We doubt you missed the headlines from President Barack Obama’s visit to Cuba last week: Groundbreaking speeches. Business deals struck. Baseball. The Rolling Stones.
Miami was present in a big way, so we asked local leaders for a glimpse of what it felt like to be there to share their most memorable moments.
Editor’s note: These interviews have been lightly edited for clarity and length.
Philip Levine, Miami Beach Mayor
We met one family and went to their apartment. The mother hadn’t seen her daughter in I don’t know how many years because she had moved to Miami. The mother literally had tears in her eyes of joy and excitement. I found that to be very telling about the relationship between both our countries. It’s a little like two long lost relatives that are connected by history and by blood. They may not agree on everything, but they’re still family. The historical connection between our countries must be rebuilt.
Seeing cruise ships in the harbor of Havana was much more exciting and reassuring than seeing Russian navy ships in the harbor in Havana. I think that said everything. And I believe that our countries made a very good choice in saying we’d rather see Royal Caribbean and Carnival cruise ships than Russian naval ships in the harbor. I think seeing those cruise ships there shows that we’ve entered a different phase. American cruise lines aren’t there yet, but Carnival is coming in in May. I think the interaction you’re going to have with all those Americans coming ashore, it’s going to be tremendous, it’s going to build bridges.
Another big moment was when I met the president of the synagogue in Havana. The Jewish community has been there for over 100 years and this woman, her name is Adele, she’s been there her whole life, she never left even though the entire Jewish community basically left with the revolution. I asked her – she’s 83 or 84 years old – “Why didn’t you leave?” She said, “Somebody had to stay and carry on the traditions.” She is living history.
Raul Moas, Executive Director, Roots of Hope
The most memorable moment was in a car pulled over on the side of the street in the middle of Havana with a friend I had made just a few days before, listening to the speech on the radio in the car and him hearing for the first time in his life – he’s 33 years old – someone who is speaking with hope and optimism about the future. Someone who isn’t there to speak with antagonistic military cold war propaganda but instead extend the manos de la paz. That was kind of an earthquake for Cubans. No one has spoken to the Cuban people that way for 60 years.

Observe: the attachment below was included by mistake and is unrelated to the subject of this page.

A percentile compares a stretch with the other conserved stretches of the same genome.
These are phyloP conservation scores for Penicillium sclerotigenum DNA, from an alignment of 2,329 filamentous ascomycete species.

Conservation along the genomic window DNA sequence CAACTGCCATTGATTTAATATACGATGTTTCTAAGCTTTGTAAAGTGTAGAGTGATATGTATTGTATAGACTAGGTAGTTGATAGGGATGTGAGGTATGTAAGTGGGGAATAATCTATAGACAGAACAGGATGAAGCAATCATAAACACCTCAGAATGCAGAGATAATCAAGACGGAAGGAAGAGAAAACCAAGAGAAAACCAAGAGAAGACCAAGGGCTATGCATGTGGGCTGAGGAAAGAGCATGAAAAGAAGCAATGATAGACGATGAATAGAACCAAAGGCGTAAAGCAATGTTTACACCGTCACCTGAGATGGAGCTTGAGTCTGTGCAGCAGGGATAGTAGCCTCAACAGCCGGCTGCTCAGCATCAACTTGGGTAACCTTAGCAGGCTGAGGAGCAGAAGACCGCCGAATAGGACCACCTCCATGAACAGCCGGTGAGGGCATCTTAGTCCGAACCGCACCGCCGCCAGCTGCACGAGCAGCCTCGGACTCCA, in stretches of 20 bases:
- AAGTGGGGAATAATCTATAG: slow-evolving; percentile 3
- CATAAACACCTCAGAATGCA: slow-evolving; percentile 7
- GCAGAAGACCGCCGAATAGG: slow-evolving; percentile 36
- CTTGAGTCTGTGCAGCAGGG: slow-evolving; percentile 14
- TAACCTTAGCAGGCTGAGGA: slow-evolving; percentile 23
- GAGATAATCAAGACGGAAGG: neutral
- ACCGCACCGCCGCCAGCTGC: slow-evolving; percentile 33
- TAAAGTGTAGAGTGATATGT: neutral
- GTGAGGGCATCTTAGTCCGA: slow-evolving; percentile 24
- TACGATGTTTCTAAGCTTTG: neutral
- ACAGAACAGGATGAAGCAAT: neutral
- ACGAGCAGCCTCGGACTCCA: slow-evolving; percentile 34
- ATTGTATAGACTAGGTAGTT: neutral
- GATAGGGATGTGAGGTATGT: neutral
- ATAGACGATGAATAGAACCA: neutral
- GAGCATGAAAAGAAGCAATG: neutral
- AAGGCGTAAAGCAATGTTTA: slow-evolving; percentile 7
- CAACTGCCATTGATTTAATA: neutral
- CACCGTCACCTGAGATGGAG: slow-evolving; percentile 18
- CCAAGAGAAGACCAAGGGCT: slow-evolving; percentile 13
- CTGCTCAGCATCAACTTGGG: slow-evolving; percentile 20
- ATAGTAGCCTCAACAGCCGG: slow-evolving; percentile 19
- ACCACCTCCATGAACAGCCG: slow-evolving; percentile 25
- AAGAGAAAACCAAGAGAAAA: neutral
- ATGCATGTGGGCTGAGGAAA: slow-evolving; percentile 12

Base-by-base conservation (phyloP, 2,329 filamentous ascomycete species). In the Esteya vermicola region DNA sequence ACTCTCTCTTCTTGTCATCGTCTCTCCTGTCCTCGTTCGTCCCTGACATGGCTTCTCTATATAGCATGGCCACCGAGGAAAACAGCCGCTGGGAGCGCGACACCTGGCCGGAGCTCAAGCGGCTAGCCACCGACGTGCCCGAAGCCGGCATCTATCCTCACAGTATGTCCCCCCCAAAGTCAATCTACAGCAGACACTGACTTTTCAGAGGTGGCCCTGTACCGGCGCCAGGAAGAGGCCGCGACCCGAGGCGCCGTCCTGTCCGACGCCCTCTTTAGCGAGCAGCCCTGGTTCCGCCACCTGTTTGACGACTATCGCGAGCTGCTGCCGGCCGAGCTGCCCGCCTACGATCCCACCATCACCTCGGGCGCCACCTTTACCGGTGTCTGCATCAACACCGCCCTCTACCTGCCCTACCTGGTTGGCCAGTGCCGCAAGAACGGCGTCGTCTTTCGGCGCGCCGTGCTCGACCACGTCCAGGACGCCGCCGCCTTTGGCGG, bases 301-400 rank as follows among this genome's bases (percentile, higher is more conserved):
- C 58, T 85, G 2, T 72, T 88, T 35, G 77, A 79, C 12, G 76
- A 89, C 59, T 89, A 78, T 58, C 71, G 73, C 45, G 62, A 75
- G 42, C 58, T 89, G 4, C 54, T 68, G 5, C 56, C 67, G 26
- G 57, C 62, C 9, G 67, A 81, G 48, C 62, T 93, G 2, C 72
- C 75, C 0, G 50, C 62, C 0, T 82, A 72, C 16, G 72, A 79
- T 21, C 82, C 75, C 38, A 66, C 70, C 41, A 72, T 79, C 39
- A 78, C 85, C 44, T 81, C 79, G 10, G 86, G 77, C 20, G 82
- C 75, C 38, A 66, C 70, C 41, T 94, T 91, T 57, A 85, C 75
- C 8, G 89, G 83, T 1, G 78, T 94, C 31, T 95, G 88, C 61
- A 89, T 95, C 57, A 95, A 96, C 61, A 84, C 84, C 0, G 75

Obama used his own example, the son of a biracial couple who grew up in a working family and through hard work, freedom, and perseverance was able to reach the office of the presidency… for my friend, who has been thinking about leaving Cuba because he might not see hope or a better life on the horizon, it really did feel like the president was speaking to him. That was really moving. And my friend recognized in me how moved I was when the president acknowledged the experience of my parents and grandparents, the trauma of exile, the love they still have for their homeland. In that moment we were both Cuban and 57 years of separation, 57 years of totalitarianism, was erased… We were able to take one step toward healing what 57 years of separation and dictatorship had done.
Miami Beach Commissioner Ricky Arriola
My father was born in Cuba and is Cuban-American. He was there on a separate trip, with the Miami business delegation. The highlight of my trip was probably going to see the baseball game with him in a stadium where he used to go see baseball games with his father.
My father obviously hadn’t been back in that stadium in probably 60 years. He and I have been working with President Obama on a change in US-Cuba relations for the past 13 years and to know we had a small part in helping the president in changing US-Cuba policy made it an even richer experience.
Ric Herrero, Executive Director, #CubaNow
The three more common remarks I heard from Cubans on the island, who were by and large elated, were one: “What a humble family.” By the entire family showing up, they struck a sharp contrast with the Castro family. For many years Fidel Castro wouldn’t bring out his family to the general public or present himself with them in public.
The other comment I often heard was that Obama’s speech was something they need to study for years.
It’s the first time that anybody has gone to Cuba and respectfully delivered a clear and concise argument for the democratic process directly to the Cuban people. Most of the people on the island today were born after the revolution. They don’t know what it was like before, nor do they know what democracy is like.
Another thing I heard was, “Why can’t President Obama become president of Cuba after he is done being president of the United States?” They genuinely meant it – like, “Why can’t he?”
I think what it really speaks to is their yearning for a leader like Obama. Young, family-oriented, charismatic, who was willing to come to them, who did not see himself above them. That he cut two videos with Panfilo, the state TV comedy show, spoke volumes to them. Never has any member of the Cuban government appeared on that show or any comedy show. They’ve always seen themselves as above that. That Obama essentially said, “I’m willing to join in the fun” – that’s very powerful. The videos were insanely popular.
And then there was the Rolling Stones concert. In Cuba it seemed like something from another planet. People were elated, they were having such a great time. It barely felt like you were in Havana. It felt like you were here in Miami.